One strand in this year's Edinburgh International Festival Programme is the Usher Hall performances of great classical requiems. This began last Saturday (17th August 2013) with that of Fauré, performed by the Scottish Chamber Orchestra (SCO) under principal conductor Robin Ticciati, now also Music Director Designate of Glyndebourne. The series has continued yesterday (Monday 26th) with Brahms' German Requiem as part of the visit to Scotland of the Tonhalle Orchestra and David Zinman (they are also offering the Brahms Violin Concerto and Bruckner’s third symphony on the preceding Saturday). This work has also been performed this summer (also on Sat 17th August, available until 24th August via BBC iPlayer) at the Proms, a period instrument performance by the Orchestra of the Age of Enlightenment (OAE) under Marin Alsop, who as has been widely reported is to conduct this year's Last Night. Verdi's more theatrical requiem, performed by the Royal National Scottish Orchestra under the very popular Donald Runnicles will close the EIF concert series on 31st August.
Of the three, Fauré, who served as church organist of the Madeleine church in Paris – where this work was premiered - has the most conventionally religious approach to the material. However he sets not only ordinary of the mass from the requiem mass, but also material from the burial Office for the Dead such as the famous concluding In Paradisium. This was very beautifully sung and in particular played in this Edinburgh performance, the performers building to this memorable culmination of both the work and the evening, such that the audience dispersed homewards with its almost hypnotic rhythms like a lullaby in their ears.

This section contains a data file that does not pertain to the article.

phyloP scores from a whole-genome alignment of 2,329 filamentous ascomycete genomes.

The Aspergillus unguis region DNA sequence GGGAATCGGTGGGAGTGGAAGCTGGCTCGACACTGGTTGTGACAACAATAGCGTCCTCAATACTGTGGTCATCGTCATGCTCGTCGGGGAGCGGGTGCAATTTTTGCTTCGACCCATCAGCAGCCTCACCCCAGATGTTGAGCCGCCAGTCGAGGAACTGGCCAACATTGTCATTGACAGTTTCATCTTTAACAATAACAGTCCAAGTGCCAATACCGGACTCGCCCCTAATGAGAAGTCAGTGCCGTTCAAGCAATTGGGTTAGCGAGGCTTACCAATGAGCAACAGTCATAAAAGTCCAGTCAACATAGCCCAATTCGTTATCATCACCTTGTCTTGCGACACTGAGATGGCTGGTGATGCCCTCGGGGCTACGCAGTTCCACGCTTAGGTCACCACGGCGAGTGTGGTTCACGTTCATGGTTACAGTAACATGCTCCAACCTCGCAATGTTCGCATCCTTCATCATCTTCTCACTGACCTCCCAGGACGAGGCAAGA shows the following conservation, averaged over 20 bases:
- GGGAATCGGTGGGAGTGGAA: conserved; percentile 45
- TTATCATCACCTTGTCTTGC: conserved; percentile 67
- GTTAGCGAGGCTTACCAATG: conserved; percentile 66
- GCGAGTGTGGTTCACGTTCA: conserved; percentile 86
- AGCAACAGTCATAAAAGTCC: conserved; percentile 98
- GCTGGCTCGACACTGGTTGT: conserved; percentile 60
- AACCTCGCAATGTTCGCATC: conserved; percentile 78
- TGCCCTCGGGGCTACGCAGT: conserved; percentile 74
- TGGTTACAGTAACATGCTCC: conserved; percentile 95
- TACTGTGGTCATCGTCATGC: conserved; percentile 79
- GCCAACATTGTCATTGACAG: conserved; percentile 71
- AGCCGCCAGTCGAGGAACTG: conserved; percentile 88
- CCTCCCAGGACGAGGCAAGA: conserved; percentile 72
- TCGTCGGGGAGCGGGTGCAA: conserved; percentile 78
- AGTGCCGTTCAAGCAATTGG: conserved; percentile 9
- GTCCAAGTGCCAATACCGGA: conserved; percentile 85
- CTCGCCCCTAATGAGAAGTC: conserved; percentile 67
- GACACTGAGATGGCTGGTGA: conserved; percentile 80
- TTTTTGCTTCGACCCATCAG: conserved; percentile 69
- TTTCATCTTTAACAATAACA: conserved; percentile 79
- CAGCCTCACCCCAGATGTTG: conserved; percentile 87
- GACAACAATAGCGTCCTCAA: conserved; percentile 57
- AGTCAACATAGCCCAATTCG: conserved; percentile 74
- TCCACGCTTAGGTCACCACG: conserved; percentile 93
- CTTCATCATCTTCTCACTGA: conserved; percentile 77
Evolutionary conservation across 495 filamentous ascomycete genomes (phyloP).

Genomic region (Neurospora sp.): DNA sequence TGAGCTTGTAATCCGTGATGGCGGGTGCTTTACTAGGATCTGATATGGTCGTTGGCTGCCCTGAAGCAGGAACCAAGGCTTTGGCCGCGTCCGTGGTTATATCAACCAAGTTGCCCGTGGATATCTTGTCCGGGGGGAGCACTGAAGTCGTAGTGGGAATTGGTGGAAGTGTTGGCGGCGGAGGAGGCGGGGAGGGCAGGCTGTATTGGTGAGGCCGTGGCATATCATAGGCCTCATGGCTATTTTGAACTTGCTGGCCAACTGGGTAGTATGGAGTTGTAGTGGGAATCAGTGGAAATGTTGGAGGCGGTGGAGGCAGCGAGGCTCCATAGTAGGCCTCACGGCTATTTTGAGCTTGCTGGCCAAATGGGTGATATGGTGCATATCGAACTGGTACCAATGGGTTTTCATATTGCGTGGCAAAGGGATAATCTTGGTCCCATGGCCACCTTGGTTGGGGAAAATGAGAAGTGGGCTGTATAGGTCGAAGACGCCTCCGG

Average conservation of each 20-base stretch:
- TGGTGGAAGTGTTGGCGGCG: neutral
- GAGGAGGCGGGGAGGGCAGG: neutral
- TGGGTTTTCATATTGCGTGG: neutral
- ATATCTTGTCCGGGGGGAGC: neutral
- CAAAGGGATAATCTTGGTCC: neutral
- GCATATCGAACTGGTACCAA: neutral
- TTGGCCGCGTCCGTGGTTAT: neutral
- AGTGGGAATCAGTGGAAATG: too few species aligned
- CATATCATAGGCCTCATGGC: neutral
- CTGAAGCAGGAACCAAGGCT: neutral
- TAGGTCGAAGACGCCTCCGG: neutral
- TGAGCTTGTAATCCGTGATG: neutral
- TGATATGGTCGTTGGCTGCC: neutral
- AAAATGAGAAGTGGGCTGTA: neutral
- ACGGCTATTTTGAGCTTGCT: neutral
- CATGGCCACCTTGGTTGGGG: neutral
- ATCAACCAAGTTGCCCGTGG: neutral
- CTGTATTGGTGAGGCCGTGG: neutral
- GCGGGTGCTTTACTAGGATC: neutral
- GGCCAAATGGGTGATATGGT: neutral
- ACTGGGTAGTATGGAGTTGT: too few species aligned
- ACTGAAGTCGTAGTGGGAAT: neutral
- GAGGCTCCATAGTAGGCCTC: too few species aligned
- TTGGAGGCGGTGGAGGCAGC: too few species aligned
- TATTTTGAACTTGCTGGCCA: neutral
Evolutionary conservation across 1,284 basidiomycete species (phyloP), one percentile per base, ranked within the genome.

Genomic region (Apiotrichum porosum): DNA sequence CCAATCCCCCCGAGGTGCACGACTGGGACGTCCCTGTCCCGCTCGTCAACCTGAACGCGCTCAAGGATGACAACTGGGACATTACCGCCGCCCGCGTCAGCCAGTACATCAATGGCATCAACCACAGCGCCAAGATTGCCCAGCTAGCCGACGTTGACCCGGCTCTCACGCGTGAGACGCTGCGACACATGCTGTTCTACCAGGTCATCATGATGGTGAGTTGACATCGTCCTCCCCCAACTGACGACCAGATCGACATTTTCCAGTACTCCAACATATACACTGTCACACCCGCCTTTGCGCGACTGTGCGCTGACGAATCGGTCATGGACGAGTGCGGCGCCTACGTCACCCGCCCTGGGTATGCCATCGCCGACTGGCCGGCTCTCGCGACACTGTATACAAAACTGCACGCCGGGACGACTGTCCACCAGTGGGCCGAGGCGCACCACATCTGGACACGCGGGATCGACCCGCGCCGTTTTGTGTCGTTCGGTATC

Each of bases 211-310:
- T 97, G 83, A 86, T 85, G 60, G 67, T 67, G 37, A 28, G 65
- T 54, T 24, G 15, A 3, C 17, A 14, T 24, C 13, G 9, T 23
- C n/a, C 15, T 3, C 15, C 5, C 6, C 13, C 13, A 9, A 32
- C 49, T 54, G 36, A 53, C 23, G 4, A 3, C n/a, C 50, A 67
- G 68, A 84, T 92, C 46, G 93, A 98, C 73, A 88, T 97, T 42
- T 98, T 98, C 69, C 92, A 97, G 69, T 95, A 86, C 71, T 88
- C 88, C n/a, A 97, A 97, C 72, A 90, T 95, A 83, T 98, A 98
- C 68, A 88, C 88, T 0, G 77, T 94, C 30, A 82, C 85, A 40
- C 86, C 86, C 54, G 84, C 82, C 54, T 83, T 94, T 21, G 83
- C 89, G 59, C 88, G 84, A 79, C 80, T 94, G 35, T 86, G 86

The SCO concert performance offered the Fauré generously coupled with works significant in musical development at the turn of the nineteenth and twentieth centuries. A truly exquisite Five Pieces by Webern followed the interval, which had been preceded by another seminal work of the Second Viennese School, Schoenberg's Verklarte Nacht. Opening the concert had been a chamber version of Debussy's Prelude a l'apres midi d'un faune, a pleasing arrangement which brought out delicacy and freshness to this work which although likeable I had heard three times in four days already. All these were performed to a high standard, and were appreciated by an audience sophisticated enough to enjoy this demanding fare as much as to support the National Youth Choir of Scotland. Particularly praised was treble Daniel Doolan, who attends school in nearby Livingston.
If Fauré's purpose in writing a requiem is to portray “a joyful deliverance, an aspiration towards a happiness beyond the grave”, Brahms instead has a more humanistic perspective. His 'German Requiem' embodies greater ambivalence and seeks to acknowledge the pain of loss and comfort those who remain. A protestant rather than a catholic perspective, he has taken and set texts from the Lutheran Bible rather than from church liturgy. It embodies consolation rather than judgement, and perhaps shares with Faure a message of hope but one more embodied in the present world than one to come.